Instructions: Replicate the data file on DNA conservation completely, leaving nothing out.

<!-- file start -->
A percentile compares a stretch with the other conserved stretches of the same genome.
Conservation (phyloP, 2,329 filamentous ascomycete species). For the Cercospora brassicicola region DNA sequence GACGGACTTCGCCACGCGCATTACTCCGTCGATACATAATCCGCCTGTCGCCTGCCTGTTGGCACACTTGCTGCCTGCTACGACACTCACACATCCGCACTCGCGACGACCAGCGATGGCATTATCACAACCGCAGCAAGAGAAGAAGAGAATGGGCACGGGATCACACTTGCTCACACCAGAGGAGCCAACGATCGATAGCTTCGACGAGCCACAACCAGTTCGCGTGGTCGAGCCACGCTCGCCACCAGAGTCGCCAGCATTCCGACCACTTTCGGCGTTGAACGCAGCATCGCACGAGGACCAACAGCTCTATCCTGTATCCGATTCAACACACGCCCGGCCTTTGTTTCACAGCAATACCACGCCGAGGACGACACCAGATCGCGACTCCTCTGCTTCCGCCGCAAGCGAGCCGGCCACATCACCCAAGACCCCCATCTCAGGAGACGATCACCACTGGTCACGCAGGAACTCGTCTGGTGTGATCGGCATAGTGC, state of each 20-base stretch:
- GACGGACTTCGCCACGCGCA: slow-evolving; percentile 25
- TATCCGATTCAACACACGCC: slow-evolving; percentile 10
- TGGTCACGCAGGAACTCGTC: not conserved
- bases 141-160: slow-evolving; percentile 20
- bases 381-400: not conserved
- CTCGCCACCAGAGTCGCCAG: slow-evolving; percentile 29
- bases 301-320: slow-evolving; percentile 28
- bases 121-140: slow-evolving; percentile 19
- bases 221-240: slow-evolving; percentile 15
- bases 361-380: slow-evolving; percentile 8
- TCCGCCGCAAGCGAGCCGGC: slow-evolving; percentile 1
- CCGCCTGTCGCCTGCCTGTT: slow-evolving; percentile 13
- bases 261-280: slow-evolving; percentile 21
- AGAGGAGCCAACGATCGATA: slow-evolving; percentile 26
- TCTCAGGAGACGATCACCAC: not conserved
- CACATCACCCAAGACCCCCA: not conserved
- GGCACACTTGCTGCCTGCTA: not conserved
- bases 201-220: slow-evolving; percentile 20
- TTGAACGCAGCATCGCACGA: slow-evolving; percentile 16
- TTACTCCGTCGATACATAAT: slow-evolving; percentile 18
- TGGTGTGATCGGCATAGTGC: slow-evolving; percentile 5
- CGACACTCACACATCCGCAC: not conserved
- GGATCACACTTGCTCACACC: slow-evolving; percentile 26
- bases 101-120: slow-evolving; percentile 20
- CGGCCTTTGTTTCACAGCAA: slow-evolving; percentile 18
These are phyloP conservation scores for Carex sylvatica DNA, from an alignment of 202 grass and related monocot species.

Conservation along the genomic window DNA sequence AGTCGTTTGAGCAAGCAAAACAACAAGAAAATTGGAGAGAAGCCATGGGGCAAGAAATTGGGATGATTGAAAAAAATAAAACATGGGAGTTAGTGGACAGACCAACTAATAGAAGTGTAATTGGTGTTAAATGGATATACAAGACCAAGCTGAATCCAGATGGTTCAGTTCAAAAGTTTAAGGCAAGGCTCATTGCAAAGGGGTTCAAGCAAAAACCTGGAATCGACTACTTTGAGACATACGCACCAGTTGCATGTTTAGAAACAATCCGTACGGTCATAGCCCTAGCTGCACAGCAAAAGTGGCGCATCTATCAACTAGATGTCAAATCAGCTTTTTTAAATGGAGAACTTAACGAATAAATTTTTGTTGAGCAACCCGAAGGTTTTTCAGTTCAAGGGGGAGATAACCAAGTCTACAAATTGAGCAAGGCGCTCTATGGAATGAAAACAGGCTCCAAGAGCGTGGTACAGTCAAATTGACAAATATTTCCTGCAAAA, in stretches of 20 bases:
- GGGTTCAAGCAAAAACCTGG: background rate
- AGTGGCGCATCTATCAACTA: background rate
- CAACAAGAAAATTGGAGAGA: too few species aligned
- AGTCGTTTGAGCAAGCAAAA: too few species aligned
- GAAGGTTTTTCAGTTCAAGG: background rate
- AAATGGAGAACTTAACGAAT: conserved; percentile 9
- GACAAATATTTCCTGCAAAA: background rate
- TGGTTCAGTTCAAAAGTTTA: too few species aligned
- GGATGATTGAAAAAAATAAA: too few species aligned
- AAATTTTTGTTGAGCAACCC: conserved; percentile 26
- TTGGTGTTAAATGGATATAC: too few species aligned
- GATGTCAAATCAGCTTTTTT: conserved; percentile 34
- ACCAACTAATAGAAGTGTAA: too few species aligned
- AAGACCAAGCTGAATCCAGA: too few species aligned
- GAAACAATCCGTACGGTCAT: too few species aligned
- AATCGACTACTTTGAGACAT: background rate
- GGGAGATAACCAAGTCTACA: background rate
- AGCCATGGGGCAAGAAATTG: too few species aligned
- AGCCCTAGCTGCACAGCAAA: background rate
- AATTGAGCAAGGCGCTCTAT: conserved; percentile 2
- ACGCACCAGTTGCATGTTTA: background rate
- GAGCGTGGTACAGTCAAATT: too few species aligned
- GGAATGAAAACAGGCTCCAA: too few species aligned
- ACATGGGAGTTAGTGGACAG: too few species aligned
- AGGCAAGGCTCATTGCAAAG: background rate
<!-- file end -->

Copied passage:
A percentile compares a stretch with the other conserved stretches of the same genome.
Conservation (phyloP, 2,329 filamentous ascomycete species). For the Cercospora brassicicola region DNA sequence GACGGACTTCGCCACGCGCATTACTCCGTCGATACATAATCCGCCTGTCGCCTGCCTGTTGGCACACTTGCTGCCTGCTACGACACTCACACATCCGCACTCGCGACGACCAGCGATGGCATTATCACAACCGCAGCAAGAGAAGAAGAGAATGGGCACGGGATCACACTTGCTCACACCAGAGGAGCCAACGATCGATAGCTTCGACGAGCCACAACCAGTTCGCGTGGTCGAGCCACGCTCGCCACCAGAGTCGCCAGCATTCCGACCACTTTCGGCGTTGAACGCAGCATCGCACGAGGACCAACAGCTCTATCCTGTATCCGATTCAACACACGCCCGGCCTTTGTTTCACAGCAATACCACGCCGAGGACGACACCAGATCGCGACTCCTCTGCTTCCGCCGCAAGCGAGCCGGCCACATCACCCAAGACCCCCATCTCAGGAGACGATCACCACTGGTCACGCAGGAACTCGTCTGGTGTGATCGGCATAGTGC, state of each 20-base stretch:
- GACGGACTTCGCCACGCGCA: slow-evolving; percentile 25
- TATCCGATTCAACACACGCC: slow-evolving; percentile 10
- TGGTCACGCAGGAACTCGTC: not conserved
- bases 141-160: slow-evolving; percentile 20
- bases 381-400: not conserved
- CTCGCCACCAGAGTCGCCAG: slow-evolving; percentile 29
- bases 301-320: slow-evolving; percentile 28
- bases 121-140: slow-evolving; percentile 19
- bases 221-240: slow-evolving; percentile 15
- bases 361-380: slow-evolving; percentile 8
- TCCGCCGCAAGCGAGCCGGC: slow-evolving; percentile 1
- CCGCCTGTCGCCTGCCTGTT: slow-evolving; percentile 13
- bases 261-280: slow-evolving; percentile 21
- AGAGGAGCCAACGATCGATA: slow-evolving; percentile 26
- TCTCAGGAGACGATCACCAC: not conserved
- CACATCACCCAAGACCCCCA: not conserved
- GGCACACTTGCTGCCTGCTA: not conserved
- bases 201-220: slow-evolving; percentile 20
- TTGAACGCAGCATCGCACGA: slow-evolving; percentile 16
- TTACTCCGTCGATACATAAT: slow-evolving; percentile 18
- TGGTGTGATCGGCATAGTGC: slow-evolving; percentile 5
- CGACACTCACACATCCGCAC: not conserved
- GGATCACACTTGCTCACACC: slow-evolving; percentile 26
- bases 101-120: slow-evolving; percentile 20
- CGGCCTTTGTTTCACAGCAA: slow-evolving; percentile 18
These are phyloP conservation scores for Carex sylvatica DNA, from an alignment of 202 grass and related monocot species.

Conservation along the genomic window DNA sequence AGTCGTTTGAGCAAGCAAAACAACAAGAAAATTGGAGAGAAGCCATGGGGCAAGAAATTGGGATGATTGAAAAAAATAAAACATGGGAGTTAGTGGACAGACCAACTAATAGAAGTGTAATTGGTGTTAAATGGATATACAAGACCAAGCTGAATCCAGATGGTTCAGTTCAAAAGTTTAAGGCAAGGCTCATTGCAAAGGGGTTCAAGCAAAAACCTGGAATCGACTACTTTGAGACATACGCACCAGTTGCATGTTTAGAAACAATCCGTACGGTCATAGCCCTAGCTGCACAGCAAAAGTGGCGCATCTATCAACTAGATGTCAAATCAGCTTTTTTAAATGGAGAACTTAACGAATAAATTTTTGTTGAGCAACCCGAAGGTTTTTCAGTTCAAGGGGGAGATAACCAAGTCTACAAATTGAGCAAGGCGCTCTATGGAATGAAAACAGGCTCCAAGAGCGTGGTACAGTCAAATTGACAAATATTTCCTGCAAAA, in stretches of 20 bases:
- GGGTTCAAGCAAAAACCTGG: background rate
- AGTGGCGCATCTATCAACTA: background rate
- CAACAAGAAAATTGGAGAGA: too few species aligned
- AGTCGTTTGAGCAAGCAAAA: too few species aligned
- GAAGGTTTTTCAGTTCAAGG: background rate
- AAATGGAGAACTTAACGAAT: conserved; percentile 9
- GACAAATATTTCCTGCAAAA: background rate
- TGGTTCAGTTCAAAAGTTTA: too few species aligned
- GGATGATTGAAAAAAATAAA: too few species aligned
- AAATTTTTGTTGAGCAACCC: conserved; percentile 26
- TTGGTGTTAAATGGATATAC: too few species aligned
- GATGTCAAATCAGCTTTTTT: conserved; percentile 34
- ACCAACTAATAGAAGTGTAA: too few species aligned
- AAGACCAAGCTGAATCCAGA: too few species aligned
- GAAACAATCCGTACGGTCAT: too few species aligned
- AATCGACTACTTTGAGACAT: background rate
- GGGAGATAACCAAGTCTACA: background rate
- AGCCATGGGGCAAGAAATTG: too few species aligned
- AGCCCTAGCTGCACAGCAAA: background rate
- AATTGAGCAAGGCGCTCTAT: conserved; percentile 2
- ACGCACCAGTTGCATGTTTA: background rate
- GAGCGTGGTACAGTCAAATT: too few species aligned
- GGAATGAAAACAGGCTCCAA: too few species aligned
- ACATGGGAGTTAGTGGACAG: too few species aligned
- AGGCAAGGCTCATTGCAAAG: background rate